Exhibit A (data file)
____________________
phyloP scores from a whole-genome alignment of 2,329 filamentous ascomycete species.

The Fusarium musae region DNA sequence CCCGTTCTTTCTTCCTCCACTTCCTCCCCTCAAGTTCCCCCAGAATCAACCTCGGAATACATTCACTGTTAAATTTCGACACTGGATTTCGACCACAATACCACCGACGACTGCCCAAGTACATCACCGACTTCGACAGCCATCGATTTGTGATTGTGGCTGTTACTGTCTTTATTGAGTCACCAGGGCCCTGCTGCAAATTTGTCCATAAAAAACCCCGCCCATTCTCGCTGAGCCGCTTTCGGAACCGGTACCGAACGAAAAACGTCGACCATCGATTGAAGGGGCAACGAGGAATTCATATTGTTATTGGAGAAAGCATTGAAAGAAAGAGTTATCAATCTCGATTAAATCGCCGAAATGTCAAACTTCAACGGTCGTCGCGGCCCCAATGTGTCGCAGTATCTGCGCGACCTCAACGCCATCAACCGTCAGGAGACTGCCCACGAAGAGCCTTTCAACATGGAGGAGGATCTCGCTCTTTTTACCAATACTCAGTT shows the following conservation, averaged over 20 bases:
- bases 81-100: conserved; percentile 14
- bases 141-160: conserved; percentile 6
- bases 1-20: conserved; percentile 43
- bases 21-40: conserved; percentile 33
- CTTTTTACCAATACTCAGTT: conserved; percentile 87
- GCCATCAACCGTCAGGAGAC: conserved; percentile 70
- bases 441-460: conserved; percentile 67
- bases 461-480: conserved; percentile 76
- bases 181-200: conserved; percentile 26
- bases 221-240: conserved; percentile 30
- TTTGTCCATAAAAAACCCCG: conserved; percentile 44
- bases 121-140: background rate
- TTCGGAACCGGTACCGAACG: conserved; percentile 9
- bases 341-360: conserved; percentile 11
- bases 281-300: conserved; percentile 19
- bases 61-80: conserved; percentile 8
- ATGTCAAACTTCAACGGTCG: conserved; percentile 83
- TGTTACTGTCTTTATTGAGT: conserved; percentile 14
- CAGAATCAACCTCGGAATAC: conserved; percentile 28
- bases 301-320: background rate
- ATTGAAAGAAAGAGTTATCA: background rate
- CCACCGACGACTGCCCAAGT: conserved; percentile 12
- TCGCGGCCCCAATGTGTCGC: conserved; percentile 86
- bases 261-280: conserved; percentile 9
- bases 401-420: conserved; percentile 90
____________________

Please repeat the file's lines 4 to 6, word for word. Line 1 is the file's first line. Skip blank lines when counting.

- bases 141-160: conserved; percentile 6
- bases 1-20: conserved; percentile 43
- bases 21-40: conserved; percentile 33